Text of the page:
Consolidating Georgia’s Treasury Single Account (TSA)
Posted by Nino Tchelishvili
Until 2015, self-governing cities and municipalities in Georgia were managing their budgets using commercial bank accounts. These arrangements were seen as a proof of the independence of these self-governing entities, which is guaranteed by law. Public Law Entities (PLEs) founded by central or local governments, which were allowed to undertake economic activities and generate their own revenues, also held accounts in commercial banks. Consolidation of financial reports by municipalities and PLEs took place at the Treasury. However, the quality, timeliness and consistency of this information was constantly questioned. The key problem identified was the poor quality - or even absence - of financial management information systems in municipalities and most PLEs.
At the central government level, the story was very different. About a decade ago, the government established a fully-functional TSA covering all its financial operations. This system was integrated with the government’s Public Financial Management System (PFMS), which is managed by the Treasury. Since 2012, modules on budget planning, appropriation management, debt management, and human resources have been added to the PFMS. This web-based system operates through high speed internet, and can be accessed in real time even from very remote and tiny villages. The system was designed and developed within the Treasury, and new modules, functionalities, and users can be added at relatively low cost.
In these circumstances, it seemed – and has proved to be - relatively straightforward to extend the TSA to municipalities and PLEs, which represent about 15 percent of the consolidated budget. This reform, which started in early 2014, received strong support from the government. Necessary amendments to the Budget Code were tabled in Parliament and received their early approval.
Nevertheless, the reform ran into some criticism. An argument was put forward that a consolidation of the TSA was inconsistent with the organic law on self-government which guarantees the full independence of municipalities and PLEs. Other critics questioned the performance of the Treasury’s IT system and whether it could handle such a large volume of operations.
Another concern was that municipalities and PLEs would lose the interest earned on their deposits with the commercial banks while, at the same time, the banks’ liquidity would suffer without these cash balances. The TSA, however, is held at the central bank (the National Bank of Georgia, NBG), which is the government’s fiscal agent by law. The NBG and the State Treasury have a non-commercial relationship, which implies that no commission or transaction fees are charged on government operations, and no interest is paid on government deposits. Any profits or losses incurred by the NBG are recorded in the budget.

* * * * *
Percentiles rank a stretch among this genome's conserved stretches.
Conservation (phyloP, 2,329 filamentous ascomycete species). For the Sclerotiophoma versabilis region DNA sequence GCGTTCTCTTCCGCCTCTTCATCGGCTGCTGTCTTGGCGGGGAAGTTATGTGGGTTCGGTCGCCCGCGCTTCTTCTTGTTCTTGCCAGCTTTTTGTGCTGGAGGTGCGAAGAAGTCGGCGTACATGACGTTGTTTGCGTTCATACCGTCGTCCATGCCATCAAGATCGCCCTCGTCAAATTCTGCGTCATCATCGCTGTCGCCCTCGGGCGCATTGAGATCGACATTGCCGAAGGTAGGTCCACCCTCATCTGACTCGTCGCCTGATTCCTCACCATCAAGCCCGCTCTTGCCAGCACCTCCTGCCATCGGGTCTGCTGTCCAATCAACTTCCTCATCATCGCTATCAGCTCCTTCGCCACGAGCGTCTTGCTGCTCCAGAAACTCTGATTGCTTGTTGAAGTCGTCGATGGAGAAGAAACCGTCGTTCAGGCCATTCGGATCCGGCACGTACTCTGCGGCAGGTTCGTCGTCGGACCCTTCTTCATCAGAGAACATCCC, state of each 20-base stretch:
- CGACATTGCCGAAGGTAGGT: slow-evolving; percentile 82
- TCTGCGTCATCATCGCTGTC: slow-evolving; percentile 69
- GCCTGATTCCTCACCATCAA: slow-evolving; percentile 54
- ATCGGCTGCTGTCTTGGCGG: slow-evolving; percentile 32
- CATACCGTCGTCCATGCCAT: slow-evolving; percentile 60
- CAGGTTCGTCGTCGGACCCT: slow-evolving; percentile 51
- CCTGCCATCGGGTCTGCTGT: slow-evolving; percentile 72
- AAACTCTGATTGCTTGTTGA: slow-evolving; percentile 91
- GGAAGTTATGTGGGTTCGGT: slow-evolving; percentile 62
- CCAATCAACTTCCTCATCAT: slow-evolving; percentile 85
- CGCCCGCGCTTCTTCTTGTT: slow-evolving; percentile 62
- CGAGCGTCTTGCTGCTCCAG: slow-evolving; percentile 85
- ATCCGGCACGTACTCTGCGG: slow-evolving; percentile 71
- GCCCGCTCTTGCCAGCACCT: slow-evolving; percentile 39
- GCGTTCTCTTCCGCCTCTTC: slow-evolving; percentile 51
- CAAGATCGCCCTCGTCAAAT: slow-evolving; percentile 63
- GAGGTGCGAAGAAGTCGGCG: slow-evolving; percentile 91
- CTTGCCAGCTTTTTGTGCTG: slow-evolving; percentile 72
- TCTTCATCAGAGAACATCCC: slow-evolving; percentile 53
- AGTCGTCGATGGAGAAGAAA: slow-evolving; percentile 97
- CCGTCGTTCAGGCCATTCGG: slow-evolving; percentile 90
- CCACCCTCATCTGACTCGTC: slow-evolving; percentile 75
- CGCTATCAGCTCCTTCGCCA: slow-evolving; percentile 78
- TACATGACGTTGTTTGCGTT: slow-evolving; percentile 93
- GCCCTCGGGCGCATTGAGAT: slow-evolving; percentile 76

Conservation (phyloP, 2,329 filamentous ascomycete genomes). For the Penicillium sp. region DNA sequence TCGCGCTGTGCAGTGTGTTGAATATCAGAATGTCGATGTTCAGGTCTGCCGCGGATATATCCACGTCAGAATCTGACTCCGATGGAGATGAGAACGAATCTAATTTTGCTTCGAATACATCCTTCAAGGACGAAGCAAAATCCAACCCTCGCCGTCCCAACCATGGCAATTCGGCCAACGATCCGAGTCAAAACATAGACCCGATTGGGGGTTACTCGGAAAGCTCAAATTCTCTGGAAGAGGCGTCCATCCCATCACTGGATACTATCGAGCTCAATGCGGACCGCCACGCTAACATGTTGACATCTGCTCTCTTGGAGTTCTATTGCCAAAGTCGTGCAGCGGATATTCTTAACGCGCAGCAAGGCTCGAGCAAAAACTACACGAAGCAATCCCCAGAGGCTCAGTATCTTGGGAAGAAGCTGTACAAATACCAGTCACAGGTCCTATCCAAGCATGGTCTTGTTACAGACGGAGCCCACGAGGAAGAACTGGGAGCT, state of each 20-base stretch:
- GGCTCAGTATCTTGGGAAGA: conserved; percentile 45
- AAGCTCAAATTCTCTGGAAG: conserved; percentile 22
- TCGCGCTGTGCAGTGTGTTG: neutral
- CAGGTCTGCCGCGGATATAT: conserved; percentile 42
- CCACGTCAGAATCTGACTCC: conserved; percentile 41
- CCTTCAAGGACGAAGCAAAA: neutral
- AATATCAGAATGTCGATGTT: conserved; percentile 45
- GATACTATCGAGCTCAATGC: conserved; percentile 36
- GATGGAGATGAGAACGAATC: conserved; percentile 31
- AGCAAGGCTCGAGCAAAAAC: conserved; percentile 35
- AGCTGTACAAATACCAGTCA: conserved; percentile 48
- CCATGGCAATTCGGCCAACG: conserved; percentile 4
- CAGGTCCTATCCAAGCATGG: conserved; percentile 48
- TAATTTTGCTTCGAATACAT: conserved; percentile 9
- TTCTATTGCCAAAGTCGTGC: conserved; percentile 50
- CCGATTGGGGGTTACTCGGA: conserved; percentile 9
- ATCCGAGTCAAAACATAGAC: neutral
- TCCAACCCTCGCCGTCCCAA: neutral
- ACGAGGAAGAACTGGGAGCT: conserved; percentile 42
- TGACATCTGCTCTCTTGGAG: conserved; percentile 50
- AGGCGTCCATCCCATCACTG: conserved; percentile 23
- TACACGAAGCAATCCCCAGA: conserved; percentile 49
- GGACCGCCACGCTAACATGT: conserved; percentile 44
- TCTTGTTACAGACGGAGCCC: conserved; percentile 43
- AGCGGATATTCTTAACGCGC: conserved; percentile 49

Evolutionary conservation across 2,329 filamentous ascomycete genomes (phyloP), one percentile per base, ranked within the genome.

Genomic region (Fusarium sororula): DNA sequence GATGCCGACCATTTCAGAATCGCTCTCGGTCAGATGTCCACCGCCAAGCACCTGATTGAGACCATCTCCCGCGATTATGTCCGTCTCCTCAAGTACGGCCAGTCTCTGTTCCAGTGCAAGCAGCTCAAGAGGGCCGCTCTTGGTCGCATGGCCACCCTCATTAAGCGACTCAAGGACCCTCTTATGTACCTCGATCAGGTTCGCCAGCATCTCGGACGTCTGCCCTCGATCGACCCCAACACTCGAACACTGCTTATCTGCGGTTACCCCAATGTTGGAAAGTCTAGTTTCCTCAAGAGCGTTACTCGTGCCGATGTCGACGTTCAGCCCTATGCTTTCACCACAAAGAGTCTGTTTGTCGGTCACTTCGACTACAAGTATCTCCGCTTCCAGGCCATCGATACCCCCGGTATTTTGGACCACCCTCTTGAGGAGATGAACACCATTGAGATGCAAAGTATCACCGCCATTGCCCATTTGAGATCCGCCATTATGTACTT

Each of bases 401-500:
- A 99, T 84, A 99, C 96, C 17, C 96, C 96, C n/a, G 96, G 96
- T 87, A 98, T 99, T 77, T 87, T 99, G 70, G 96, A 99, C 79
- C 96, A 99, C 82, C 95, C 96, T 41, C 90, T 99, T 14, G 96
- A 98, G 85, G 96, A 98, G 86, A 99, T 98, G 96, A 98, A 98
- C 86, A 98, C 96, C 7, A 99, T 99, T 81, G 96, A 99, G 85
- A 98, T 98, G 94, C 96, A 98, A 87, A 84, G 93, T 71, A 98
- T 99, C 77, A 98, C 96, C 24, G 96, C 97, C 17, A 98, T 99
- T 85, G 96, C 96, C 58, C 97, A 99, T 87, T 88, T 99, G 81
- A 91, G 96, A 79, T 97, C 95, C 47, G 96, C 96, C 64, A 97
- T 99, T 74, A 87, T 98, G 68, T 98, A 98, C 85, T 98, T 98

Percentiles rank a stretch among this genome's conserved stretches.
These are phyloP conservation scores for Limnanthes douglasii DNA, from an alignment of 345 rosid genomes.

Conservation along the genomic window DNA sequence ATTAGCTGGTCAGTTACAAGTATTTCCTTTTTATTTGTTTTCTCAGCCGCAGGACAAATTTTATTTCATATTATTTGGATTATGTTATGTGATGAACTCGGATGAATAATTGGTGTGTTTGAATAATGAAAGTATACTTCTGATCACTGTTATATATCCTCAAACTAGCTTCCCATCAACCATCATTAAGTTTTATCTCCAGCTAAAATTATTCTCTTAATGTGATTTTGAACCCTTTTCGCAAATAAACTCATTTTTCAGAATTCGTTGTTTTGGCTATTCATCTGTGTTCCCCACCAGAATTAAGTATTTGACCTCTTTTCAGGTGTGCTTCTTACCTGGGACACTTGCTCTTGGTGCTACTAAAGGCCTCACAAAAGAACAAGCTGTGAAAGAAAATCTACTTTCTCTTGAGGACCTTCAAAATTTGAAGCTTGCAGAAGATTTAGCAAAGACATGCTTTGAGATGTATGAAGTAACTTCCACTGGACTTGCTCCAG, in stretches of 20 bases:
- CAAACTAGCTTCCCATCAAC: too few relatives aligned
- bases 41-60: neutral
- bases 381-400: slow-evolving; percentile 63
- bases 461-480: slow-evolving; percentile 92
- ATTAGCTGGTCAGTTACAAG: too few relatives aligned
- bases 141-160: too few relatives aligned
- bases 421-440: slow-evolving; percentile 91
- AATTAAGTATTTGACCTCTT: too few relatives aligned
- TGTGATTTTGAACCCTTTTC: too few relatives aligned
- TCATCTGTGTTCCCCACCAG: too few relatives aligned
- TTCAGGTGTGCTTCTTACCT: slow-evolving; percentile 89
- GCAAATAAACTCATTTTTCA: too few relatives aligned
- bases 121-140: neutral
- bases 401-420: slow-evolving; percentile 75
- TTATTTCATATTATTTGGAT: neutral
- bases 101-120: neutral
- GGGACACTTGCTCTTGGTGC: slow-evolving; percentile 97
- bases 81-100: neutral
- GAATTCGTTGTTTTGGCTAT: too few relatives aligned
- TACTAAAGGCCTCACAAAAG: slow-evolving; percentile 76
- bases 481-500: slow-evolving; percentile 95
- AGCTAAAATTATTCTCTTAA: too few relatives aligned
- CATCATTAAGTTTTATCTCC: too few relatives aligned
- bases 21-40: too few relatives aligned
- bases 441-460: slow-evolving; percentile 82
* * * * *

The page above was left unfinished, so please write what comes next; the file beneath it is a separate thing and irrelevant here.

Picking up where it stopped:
Following a discussion of this issue with municipalities and PLEs, the Treasury agreed to revise the project design and rewrite the Budget Code to allow municipalities and PLEs to make deposits in commercial banks. An important condition of this agreement was that all receipts and payments would be processed via the TSA and recorded in the PFMS, thereby preserving the integrity of the TSA system.
The reform was implemented in two phases, starting in 2015. A team of Treasury officials and IT consultants prepared the business analytics, in consultation with the municipalities and PLEs, as well as the commercial banks, and designed the specifications for the customized software modules, which included new functionalities in cash management and revenue collection.
The system upgrade was tested and was up and running a few weeks before the deadline of January 1, 2015. The reform has added about 700 new organizations and 2,000 new users to the system. In parallel, intensive training – funded by USAID and GIZ - was provided to the potential users. Formal classroom training was conducted at the Ministry of Finance’s Academy. On-the-job training sessions were conducted by Treasury and IT personnel in the field. Thematic workshops were organized for state theaters, public art schools, universities and other entities with specific functions. Video guides were prepared and uploaded on the system’s web-site, printed manuals were distributed, and hotlines were established in the Treasury.
The system was launched with no major issues. Hotfixes were dynamically issued whenever needed. Overall, it took less than two months to stabilize the system’s functioning. The volume of transactions has nearly doubled, but no additional staff have been hired by the Treasury Service. Internal reallocations of staff made it possible to handle the increased workload efficiently.
The reform makes the TSA both more efficient and more effective. Since January 2015, for example, budget execution reports on municipalities and PLEs have become available in real time on a daily, monthly and annual basis. At the same time, economies in the use of resources have also been obtained by eliminating the need to develop, maintain, support, and run separate information systems in 78 different locations.
 Deputy Head of the Treasury Service, Ministry of Finance of Georgia.
 The self-governing cities and municipalities as well as PLEs founded/controlled by central government and self-governing cities were to move to the TSA in 2015, and the PLEs founded/controlled by municipalities were to be integrated in 2016.
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